His Billion Dollar Baby
by Lea Nolan
Copyright © 2014 by Lea Nolan. All rights reserved, including the
right to reproduce, distribute, or transmit in any form or by any means.
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Gwen Radley sat in the front seat of her Honda Civic clutching Ben’s
obituary. She’d worried over it so much, the newsprint smudged her
fingertips. Jenkins and Sons Funeral Home and Mortuary was just yards
away, across the already full parking lot.
She could do this. All she had to do was open the door, force her
legs to move toward the building, then slip in unnoticed. It should be
easy enough. By now there had to be at least a hundred people inside,
grieving the fallen soldier. She’d pay her respects, whisper her secret
to Ben as she slipped the sonogram photo under his clasped hands, and
sneak out, no one the wiser.
Seizing the door handle, she drew a deep breath as her heart thudded
in her chest. This wasn’t the way she was supposed to see Ben again. In
her head, she’d planned to meet up a few months from now when he was
home on leave, healthy and whole and not her former patient. She’d
accidentally-on-purpose bump into him, give him a glimpse of her swollen
belly and let the conversation go from there. Of course, she’d make it
clear she had no expectations. How could she? They were friends, nothing
more, save for their crazy one-night encounter the evening before he
returned to Afghanistan. It wasn’t as if they were in a relationship, or
had planned to share their lives together. She’d expected to raise the
baby on her own, but he deserved to know they’d created a life.
At least that’s how it was supposed to happen.
Gwen squelched the sob rising in her throat. She’d never speak to Ben
again, hear his ringing laughter, or chuckle at one of his off-color
jokes. They were never in love but he was a good man and could have been
a good parent. But now, he was gone too soon, cruelly taken by an IED
on a dusty road in Kandahar Province.
For a moment, she considered backing out of her parking spot and
returning to work, where this whole mess began. But then her conscience
took hold, yanking her back to reality. This was her only chance to give
Ben a picture of the life they’d created. He’d never meet his child in
person; the least she could do was send him to eternity with this one
After pulling the keys from the ignition, she tossed them into her
purse next to the ultrasound images and threw open the door. Out of the
car, she smoothed the skirt of her navy blue dress then straightened and
strode across the parking lot. There was nothing to be embarrassed
about. Lots of women got pregnant by almost-strangers who were their
former physical therapy patients. In fact, it probably happened every
Who was she kidding? Gwen shook her head as a tiny wail escaped her lips.
At the funeral home door, she passed two steroid-infused security
guards in dark black suits and mirrored sunglasses. She’d expected to
see people in military uniforms, but these guys looked like private
security. Since when did an army captain warrant such a detail?
Inside, she waded through a sea of mourners too immersed in their own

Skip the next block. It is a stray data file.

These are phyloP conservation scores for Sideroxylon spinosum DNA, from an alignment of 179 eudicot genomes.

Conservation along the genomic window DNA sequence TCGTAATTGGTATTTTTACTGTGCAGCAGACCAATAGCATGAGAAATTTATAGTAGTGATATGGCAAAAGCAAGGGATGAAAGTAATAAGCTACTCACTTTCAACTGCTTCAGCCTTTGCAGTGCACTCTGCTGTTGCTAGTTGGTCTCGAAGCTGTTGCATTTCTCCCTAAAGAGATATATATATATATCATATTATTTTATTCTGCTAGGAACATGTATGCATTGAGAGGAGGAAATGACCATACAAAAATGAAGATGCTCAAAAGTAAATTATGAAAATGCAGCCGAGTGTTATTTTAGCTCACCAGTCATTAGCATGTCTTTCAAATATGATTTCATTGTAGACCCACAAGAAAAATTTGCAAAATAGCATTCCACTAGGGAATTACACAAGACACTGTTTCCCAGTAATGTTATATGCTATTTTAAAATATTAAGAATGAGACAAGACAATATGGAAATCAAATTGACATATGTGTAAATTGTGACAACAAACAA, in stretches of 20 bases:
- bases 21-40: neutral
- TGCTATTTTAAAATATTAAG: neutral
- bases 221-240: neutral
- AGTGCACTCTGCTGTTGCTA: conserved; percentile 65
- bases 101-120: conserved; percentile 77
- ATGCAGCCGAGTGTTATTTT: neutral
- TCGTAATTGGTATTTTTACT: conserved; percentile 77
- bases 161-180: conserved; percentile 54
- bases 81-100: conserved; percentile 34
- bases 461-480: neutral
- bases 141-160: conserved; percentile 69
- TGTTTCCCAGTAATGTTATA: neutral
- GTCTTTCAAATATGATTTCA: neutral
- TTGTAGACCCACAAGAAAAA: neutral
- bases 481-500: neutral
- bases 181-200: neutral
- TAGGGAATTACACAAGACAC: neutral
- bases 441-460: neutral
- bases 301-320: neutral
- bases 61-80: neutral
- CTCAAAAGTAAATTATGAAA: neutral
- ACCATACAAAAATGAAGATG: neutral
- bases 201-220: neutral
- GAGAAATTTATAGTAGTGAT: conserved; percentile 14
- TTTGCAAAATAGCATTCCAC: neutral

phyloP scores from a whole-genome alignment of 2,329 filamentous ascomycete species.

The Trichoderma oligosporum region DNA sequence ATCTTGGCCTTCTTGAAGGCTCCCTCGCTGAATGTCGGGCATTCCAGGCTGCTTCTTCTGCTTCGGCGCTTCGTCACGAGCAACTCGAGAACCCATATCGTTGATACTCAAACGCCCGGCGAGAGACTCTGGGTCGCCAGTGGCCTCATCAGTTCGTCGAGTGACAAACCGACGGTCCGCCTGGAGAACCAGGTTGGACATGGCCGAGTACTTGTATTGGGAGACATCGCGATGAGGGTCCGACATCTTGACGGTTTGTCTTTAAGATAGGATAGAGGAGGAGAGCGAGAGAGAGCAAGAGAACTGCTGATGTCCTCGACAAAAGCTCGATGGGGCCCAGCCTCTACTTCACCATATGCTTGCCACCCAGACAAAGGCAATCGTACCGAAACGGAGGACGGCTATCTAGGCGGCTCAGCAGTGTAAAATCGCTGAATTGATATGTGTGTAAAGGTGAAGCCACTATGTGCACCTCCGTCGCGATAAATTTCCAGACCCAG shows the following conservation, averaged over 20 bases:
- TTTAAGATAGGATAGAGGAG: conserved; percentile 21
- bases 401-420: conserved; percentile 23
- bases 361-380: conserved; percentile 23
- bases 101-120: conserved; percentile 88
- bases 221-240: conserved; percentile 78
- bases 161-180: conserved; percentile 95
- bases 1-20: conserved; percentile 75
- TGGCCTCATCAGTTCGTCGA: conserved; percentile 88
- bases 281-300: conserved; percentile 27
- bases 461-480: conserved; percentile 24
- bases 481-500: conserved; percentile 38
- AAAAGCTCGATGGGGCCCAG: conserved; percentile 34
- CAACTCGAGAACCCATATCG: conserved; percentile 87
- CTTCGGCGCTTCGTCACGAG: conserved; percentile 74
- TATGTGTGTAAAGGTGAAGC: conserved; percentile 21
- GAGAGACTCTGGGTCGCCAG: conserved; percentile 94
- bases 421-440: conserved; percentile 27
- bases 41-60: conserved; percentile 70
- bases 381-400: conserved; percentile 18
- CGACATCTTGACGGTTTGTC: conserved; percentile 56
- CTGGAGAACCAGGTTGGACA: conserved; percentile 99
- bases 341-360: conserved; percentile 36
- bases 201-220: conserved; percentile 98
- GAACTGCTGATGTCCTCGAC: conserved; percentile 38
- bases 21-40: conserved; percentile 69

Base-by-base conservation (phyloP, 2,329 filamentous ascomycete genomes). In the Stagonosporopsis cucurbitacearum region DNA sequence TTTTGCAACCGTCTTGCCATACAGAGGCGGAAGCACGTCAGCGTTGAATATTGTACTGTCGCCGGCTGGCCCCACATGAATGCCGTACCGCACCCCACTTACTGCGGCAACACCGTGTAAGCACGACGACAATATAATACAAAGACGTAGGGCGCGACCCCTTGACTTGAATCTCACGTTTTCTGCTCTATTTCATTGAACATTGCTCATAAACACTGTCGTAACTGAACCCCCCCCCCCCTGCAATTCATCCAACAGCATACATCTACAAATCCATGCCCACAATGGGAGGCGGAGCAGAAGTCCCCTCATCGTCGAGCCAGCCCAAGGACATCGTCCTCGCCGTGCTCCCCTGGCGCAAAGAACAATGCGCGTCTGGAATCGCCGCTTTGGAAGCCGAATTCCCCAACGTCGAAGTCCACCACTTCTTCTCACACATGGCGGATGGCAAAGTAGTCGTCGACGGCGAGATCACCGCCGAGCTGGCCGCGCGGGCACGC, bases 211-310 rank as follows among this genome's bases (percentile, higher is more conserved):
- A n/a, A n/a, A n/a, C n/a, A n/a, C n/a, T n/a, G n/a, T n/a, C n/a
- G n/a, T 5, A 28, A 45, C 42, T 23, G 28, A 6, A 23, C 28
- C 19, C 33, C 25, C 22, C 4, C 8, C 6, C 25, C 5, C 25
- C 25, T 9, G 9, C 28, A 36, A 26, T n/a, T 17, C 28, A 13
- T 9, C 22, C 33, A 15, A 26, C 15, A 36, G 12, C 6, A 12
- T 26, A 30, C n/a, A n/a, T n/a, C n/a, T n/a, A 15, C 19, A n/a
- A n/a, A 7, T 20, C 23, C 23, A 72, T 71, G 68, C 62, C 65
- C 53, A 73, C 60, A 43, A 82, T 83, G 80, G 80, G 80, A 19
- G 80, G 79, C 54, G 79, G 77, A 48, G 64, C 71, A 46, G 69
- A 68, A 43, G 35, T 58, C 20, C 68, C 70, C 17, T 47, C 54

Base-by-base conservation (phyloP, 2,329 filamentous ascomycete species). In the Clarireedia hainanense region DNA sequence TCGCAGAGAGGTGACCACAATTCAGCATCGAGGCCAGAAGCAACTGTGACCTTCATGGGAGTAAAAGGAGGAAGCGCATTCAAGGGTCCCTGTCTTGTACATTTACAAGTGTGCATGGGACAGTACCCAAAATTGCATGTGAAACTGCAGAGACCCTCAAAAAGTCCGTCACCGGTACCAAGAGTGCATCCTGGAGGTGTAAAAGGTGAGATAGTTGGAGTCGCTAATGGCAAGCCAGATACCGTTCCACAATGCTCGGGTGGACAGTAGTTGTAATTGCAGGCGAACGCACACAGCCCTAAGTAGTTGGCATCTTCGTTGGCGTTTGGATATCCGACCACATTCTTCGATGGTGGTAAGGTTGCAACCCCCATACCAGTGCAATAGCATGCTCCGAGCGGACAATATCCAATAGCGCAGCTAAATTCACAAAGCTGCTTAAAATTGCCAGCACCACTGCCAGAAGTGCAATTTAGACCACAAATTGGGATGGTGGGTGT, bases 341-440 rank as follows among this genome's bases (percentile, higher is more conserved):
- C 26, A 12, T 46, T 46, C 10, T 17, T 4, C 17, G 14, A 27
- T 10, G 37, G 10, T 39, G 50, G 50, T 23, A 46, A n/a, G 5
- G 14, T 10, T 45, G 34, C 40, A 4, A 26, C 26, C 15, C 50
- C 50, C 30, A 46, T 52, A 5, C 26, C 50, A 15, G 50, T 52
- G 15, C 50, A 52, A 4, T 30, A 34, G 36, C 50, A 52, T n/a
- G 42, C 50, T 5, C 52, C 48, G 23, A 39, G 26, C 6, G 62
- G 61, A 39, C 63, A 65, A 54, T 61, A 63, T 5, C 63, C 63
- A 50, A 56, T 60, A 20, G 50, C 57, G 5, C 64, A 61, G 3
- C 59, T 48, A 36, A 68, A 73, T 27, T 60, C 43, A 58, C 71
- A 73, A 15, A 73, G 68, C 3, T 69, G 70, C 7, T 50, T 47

despair to notice her presence. A visitor’s book rested on a console in
the main foyer. She thought about signing it, but then thought better
of it, choosing instead to remain anonymous. On her way to the viewing
room she spied the closed casket from the threshold. Damn. She wouldn’t
be able to give him the picture herself. Expecting this might be the
case, she turned around to locate the funeral director.
A serious looking man in a dour suit stood in the lobby, surveying the crowd. He had to be her man.
“Excuse me,” she said, lifting her loose purse strap on her shoulder. “Do you work here?”
He nodded. “Yes, ma’am. I’m Jack Jenkins, one of the funeral directors. May I help you?”
“Uh, yes, please.” Gwen motioned for him to follow her into the
vestibule beside Ben’s viewing room, just out of earshot of another
lurking security guard. “I have an important favor to ask,” she said,
her voice low. “It’s probably the most crucial thing I’ve ever asked
anyone and I know you might think it strange, but I’d really appreciate
His smile was reassuring. “You’d be surprised what people ask us to
do. And you know what? It’s never that weird. Why don’t you try me?”
She lifted the flap on her purse and pulled out the strip of three
grainy black and white images. Ripping the first picture from the rest
she whispered, “I need you to put this in Ben Anderson’s casket,
preferably in his hands.” Tears swelled at the possibility that, after
the explosion, that might be impossible. “Or in his breast pocket over
his heart.” She handed him the photo.
The funeral director’s eyes softened as he glanced at the tiny
bean-shaped fetus. “I understand. It’s not a strange request. In fact,
it’s very sweet.” He tucked the picture in his jacket. “It would be my
honor to do this for you. And for Ben.”
Gwen exhaled a grateful sigh as she dropped the remaining photos back in her purse. “Thanks so much, I really appreciate it.”
“Of course, I’ll have to speak to the family about it first.” His
expression was pained. “They’ve been very keen on keeping things as
orderly as possible.” He nodded toward the mirror-eyed behemoth in the
“I understand.” She nodded as she pried her lips into an innocent smile and tried to squelch her panic.
Another mourner caught Mr. Jenkins’s attention. It was Gwen’s cue to
flee. She’d already scratched out her name on the photo so it would be
untraceable, but she didn’t want anyone to see her talking to Mr.
Turning to leave, Gwen nearly collided with a brutally good-looking
man in a charcoal gray suit. Light brown hair and blue eyed, his
chiseled nose and strong jaw reminded her of the Greek gods she’d read
about as a kid. His aftershave hinted of sandalwood and lime.
He extended his hand. “Thank you so much for coming, Ms…” He scanned her face, expecting her to fill in the blank.
“Gwen Radley.” Heart racing, she grasped his palm and was struck by
his firm grip. Who was this man, and how long had he been standing
behind her? Had he heard her conversation with the funeral director?
“You’re welcome. I’m just glad I could come.” Fumbling for something
else to say, she blurted out the only thing that came to mind. “I’m
sorry for your loss.”
His face clouded with grief. “Yes, it’s been tough. Though, after